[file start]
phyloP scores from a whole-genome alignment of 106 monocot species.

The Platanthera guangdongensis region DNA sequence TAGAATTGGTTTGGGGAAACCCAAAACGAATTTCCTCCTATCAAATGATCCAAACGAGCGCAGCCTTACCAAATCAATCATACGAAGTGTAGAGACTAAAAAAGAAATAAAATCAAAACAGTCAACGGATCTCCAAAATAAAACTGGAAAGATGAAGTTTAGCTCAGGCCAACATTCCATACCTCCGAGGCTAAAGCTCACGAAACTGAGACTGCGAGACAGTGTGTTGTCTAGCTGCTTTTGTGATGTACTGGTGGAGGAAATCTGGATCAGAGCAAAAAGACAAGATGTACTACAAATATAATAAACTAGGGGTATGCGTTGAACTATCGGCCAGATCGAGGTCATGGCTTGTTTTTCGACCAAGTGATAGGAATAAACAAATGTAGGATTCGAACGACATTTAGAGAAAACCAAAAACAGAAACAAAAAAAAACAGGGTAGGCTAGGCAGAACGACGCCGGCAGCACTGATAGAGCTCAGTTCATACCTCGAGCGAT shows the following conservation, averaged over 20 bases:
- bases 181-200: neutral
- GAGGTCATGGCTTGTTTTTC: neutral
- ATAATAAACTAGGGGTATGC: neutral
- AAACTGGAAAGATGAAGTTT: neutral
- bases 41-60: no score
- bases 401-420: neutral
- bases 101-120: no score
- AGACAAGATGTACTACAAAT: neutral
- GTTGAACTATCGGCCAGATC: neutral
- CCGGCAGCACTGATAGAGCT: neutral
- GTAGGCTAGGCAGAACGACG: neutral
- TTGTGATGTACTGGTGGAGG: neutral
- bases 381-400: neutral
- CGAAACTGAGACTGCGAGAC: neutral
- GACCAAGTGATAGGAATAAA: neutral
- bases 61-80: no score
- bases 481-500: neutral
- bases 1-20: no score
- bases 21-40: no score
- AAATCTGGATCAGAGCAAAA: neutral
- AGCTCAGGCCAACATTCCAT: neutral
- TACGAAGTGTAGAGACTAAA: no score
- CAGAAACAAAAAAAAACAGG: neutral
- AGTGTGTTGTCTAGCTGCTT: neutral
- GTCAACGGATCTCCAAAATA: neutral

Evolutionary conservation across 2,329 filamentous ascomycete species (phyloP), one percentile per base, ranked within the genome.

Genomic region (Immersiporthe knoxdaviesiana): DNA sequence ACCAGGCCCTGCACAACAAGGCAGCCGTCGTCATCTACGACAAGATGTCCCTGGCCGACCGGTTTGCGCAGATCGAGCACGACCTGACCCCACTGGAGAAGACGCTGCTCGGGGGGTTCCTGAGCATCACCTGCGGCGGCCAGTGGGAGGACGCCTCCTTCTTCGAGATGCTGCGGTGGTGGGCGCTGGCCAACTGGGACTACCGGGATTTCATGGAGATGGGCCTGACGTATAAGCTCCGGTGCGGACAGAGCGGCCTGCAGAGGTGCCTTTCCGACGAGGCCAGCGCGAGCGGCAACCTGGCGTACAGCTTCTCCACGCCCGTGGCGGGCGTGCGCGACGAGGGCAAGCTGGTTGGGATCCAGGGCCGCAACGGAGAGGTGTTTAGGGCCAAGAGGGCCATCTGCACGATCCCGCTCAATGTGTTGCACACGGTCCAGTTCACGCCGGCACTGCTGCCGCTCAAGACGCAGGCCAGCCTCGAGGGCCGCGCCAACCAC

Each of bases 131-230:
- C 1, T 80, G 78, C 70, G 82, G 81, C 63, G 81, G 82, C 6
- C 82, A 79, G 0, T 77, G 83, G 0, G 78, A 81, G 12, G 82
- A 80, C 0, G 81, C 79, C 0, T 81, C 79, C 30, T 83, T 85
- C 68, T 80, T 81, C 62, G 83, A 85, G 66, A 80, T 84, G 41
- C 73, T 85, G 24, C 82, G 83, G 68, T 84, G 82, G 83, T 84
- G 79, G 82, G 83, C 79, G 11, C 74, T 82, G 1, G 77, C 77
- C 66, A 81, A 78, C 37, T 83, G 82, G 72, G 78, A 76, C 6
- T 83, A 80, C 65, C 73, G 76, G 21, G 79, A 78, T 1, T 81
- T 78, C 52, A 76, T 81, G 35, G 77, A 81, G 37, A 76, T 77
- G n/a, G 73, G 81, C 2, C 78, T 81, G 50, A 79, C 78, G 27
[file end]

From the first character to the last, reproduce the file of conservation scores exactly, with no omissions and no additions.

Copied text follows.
phyloP scores from a whole-genome alignment of 106 monocot species.

The Platanthera guangdongensis region DNA sequence TAGAATTGGTTTGGGGAAACCCAAAACGAATTTCCTCCTATCAAATGATCCAAACGAGCGCAGCCTTACCAAATCAATCATACGAAGTGTAGAGACTAAAAAAGAAATAAAATCAAAACAGTCAACGGATCTCCAAAATAAAACTGGAAAGATGAAGTTTAGCTCAGGCCAACATTCCATACCTCCGAGGCTAAAGCTCACGAAACTGAGACTGCGAGACAGTGTGTTGTCTAGCTGCTTTTGTGATGTACTGGTGGAGGAAATCTGGATCAGAGCAAAAAGACAAGATGTACTACAAATATAATAAACTAGGGGTATGCGTTGAACTATCGGCCAGATCGAGGTCATGGCTTGTTTTTCGACCAAGTGATAGGAATAAACAAATGTAGGATTCGAACGACATTTAGAGAAAACCAAAAACAGAAACAAAAAAAAACAGGGTAGGCTAGGCAGAACGACGCCGGCAGCACTGATAGAGCTCAGTTCATACCTCGAGCGAT shows the following conservation, averaged over 20 bases:
- bases 181-200: neutral
- GAGGTCATGGCTTGTTTTTC: neutral
- ATAATAAACTAGGGGTATGC: neutral
- AAACTGGAAAGATGAAGTTT: neutral
- bases 41-60: no score
- bases 401-420: neutral
- bases 101-120: no score
- AGACAAGATGTACTACAAAT: neutral
- GTTGAACTATCGGCCAGATC: neutral
- CCGGCAGCACTGATAGAGCT: neutral
- GTAGGCTAGGCAGAACGACG: neutral
- TTGTGATGTACTGGTGGAGG: neutral
- bases 381-400: neutral
- CGAAACTGAGACTGCGAGAC: neutral
- GACCAAGTGATAGGAATAAA: neutral
- bases 61-80: no score
- bases 481-500: neutral
- bases 1-20: no score
- bases 21-40: no score
- AAATCTGGATCAGAGCAAAA: neutral
- AGCTCAGGCCAACATTCCAT: neutral
- TACGAAGTGTAGAGACTAAA: no score
- CAGAAACAAAAAAAAACAGG: neutral
- AGTGTGTTGTCTAGCTGCTT: neutral
- GTCAACGGATCTCCAAAATA: neutral

Evolutionary conservation across 2,329 filamentous ascomycete species (phyloP), one percentile per base, ranked within the genome.

Genomic region (Immersiporthe knoxdaviesiana): DNA sequence ACCAGGCCCTGCACAACAAGGCAGCCGTCGTCATCTACGACAAGATGTCCCTGGCCGACCGGTTTGCGCAGATCGAGCACGACCTGACCCCACTGGAGAAGACGCTGCTCGGGGGGTTCCTGAGCATCACCTGCGGCGGCCAGTGGGAGGACGCCTCCTTCTTCGAGATGCTGCGGTGGTGGGCGCTGGCCAACTGGGACTACCGGGATTTCATGGAGATGGGCCTGACGTATAAGCTCCGGTGCGGACAGAGCGGCCTGCAGAGGTGCCTTTCCGACGAGGCCAGCGCGAGCGGCAACCTGGCGTACAGCTTCTCCACGCCCGTGGCGGGCGTGCGCGACGAGGGCAAGCTGGTTGGGATCCAGGGCCGCAACGGAGAGGTGTTTAGGGCCAAGAGGGCCATCTGCACGATCCCGCTCAATGTGTTGCACACGGTCCAGTTCACGCCGGCACTGCTGCCGCTCAAGACGCAGGCCAGCCTCGAGGGCCGCGCCAACCAC

Each of bases 131-230:
- C 1, T 80, G 78, C 70, G 82, G 81, C 63, G 81, G 82, C 6
- C 82, A 79, G 0, T 77, G 83, G 0, G 78, A 81, G 12, G 82
- A 80, C 0, G 81, C 79, C 0, T 81, C 79, C 30, T 83, T 85
- C 68, T 80, T 81, C 62, G 83, A 85, G 66, A 80, T 84, G 41
- C 73, T 85, G 24, C 82, G 83, G 68, T 84, G 82, G 83, T 84
- G 79, G 82, G 83, C 79, G 11, C 74, T 82, G 1, G 77, C 77
- C 66, A 81, A 78, C 37, T 83, G 82, G 72, G 78, A 76, C 6
- T 83, A 80, C 65, C 73, G 76, G 21, G 79, A 78, T 1, T 81
- T 78, C 52, A 76, T 81, G 35, G 77, A 81, G 37, A 76, T 77
- G n/a, G 73, G 81, C 2, C 78, T 81, G 50, A 79, C 78, G 27